The B-52 bomber Stratofortress is the oldest strategic bomber in USAF arsenal, but this 60-year-old bomber remains a vital part of America’s nuclear deterrent. Along with the land-based Minutemen ICBM missiles and the highly secretive Trident nuclear attack submarine, the B-52 form an important part of the America nuclear triad.

Although the B-52 was designed in the 1960s, the USAF has no plans to retire the bomber immediately. Instead, they want it to fly until the 2050s. As part of the plane’s regular updates, the USAF is adding a series of major upgrades to make the bomber relevant and more survivable in the digital battlefield.

The huge upgrades will include a new weapon, improved radar, new computers, new communication links, and new electronic warfare countermeasures.

New weaponry coming

As mentioned earlier by Defense News, the Boeing-built strategic bomber is about to receive some new weapon capabilities for both conventional and nuclear mission. To keep the bomber relevant to the modern-day mission, the USAF has announced plans to spend billions of dollars in the development and deployment of a new air-launched cruise missile or ALCM. Fully loaded, the aging bomber is reportedly capable of carrying 20 of these ALCM weapons, which can be armed with conventional or nuclear warheads.

The USAF has already signed a $900 million contract with defense contractors Lockheed Martin and Raytheon for work on a new, nuclear-capable cruise missile known as the Long-Range Standoff Weapon (LRSO) program.

The LRSO program is a highly classified weapon program. That’s why the service won’t disclose the full cost or exact value of the contract with the two US-based defense contractors. The $900 million contract is part of USAF’s 54-month technology maturation and risk reduction phase to develop a new weapon capability. The service plans to integrate the new weapon with its nuclear-capable strategic bombers the B-52, B-2 and the upcoming B-21.

Initial tests are already being planned for the late 2020s, according to the Air Force.

In addition to the new ALCM, the Air Force is also getting a new hypersonic weapon. Last June, the Air Force disclosed that the bomber had been used to carry experimental hypersonic missile on flight tests. The weapon used, which is called the AGM 183A Air-Launched Rapid Response Weapon (ARRW), did not contain any explosives.

Instead, according to the Defense News website, the USAF used the B-52 to gather data about the impact of the weapon on the plan’s flight envelope, the website reported.

Along with the new weapon upgrades, the B-52 will also receive an upgrade to its conventional rotary launcher. The latest upgrades will double the number of weapons the bomber can carry and launch during its mission.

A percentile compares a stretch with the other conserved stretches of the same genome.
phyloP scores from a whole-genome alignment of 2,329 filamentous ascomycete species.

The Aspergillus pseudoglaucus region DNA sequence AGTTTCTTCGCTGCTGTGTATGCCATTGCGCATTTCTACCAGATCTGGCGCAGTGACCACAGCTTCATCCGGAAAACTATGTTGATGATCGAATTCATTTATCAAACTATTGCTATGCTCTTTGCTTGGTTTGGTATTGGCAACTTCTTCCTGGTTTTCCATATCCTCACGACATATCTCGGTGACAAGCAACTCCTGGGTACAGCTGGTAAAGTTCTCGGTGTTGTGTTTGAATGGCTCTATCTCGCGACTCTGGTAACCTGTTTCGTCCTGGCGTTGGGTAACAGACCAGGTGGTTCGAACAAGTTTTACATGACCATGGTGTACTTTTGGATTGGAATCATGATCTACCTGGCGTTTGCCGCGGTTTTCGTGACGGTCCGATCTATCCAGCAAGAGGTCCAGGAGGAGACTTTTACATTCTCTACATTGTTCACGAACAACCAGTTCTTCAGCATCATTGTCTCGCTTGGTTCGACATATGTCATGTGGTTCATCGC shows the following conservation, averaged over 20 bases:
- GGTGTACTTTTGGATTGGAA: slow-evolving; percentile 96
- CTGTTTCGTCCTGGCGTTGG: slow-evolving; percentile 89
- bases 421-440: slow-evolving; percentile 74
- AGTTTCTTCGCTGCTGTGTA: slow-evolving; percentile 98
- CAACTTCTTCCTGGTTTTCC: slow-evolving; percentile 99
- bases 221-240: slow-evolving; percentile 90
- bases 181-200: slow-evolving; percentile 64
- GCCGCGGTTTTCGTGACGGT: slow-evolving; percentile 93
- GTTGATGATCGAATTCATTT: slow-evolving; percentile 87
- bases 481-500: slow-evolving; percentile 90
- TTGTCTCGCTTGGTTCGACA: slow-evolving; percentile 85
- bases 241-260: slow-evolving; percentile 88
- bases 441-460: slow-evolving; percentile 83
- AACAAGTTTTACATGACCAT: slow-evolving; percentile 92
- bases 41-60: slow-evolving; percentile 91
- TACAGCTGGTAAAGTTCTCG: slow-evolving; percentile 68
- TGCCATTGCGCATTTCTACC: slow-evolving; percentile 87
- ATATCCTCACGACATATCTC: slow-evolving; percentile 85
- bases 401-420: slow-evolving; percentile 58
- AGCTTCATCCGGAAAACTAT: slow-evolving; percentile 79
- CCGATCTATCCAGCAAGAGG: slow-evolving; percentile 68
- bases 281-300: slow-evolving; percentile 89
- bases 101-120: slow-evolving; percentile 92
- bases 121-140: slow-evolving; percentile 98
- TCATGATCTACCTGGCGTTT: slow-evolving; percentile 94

New radar for better detection

The B-52 will also get a new radar, courtesy of a major US defense contractor Raytheon. The new radar system will replace the plane’s current Northrop Grumman-designed AN/APQ-166 system. In July, the Air Force has announced its selected Raytheon to work a new active electronically scanned array (AESA) radar system.

The new radar, which reportedly will be based on Raytheon’s APG-79 and APG-82, will increase the distance at which the bomber can detect targets. The new radar will also increase the number of targets the track and locate. Raytheon will be working with Boeing to build the new radar. The first ground and flight tests are expected to be ready as early as 2023.

New computers and communication links

The Cold War-era bomber will also receive a series of technology updates, which include updated computers, full-color LCD displays, and new communication links. The latest upgrades will allow the plane to stream a real-time feed that will provide the Air Force with crucial intelligence data.

Additionally, the service is also adding the NATO-standard communication link, the Link-16.

The service and partner, Boeing, is still working for the modification, but a flight test is already being planned for mid-2020. The Air Force also plane to add the data link of the US Navy’s Mobile User Objective System. This latest communication upgrades will allow the B-52 to communicate with other platforms.

The plane is getting more EW muscle

As for the electronic warfare countermeasures, the Air Force is still figuring out how to modernize the plane’s current electronic warfare system. The service is still looking for a possible replacement or upgrade of its current ALQ-172 electronic countermeasures system.

The Defense News website has learned that the USAF has already discussed a full-scale replacement for the ALQ-172.

The Air Force considered their B-52 bomber as a standoff platform and its play a crucial role in America’s security and nuclear deterrence. To survive the challenge of the high-tech digital battlefield, the plane needs a serious electronic warfare upgrade. The huge makeover will increase the plane’s chance of survival when entering high-density threat areas like China’s backyard.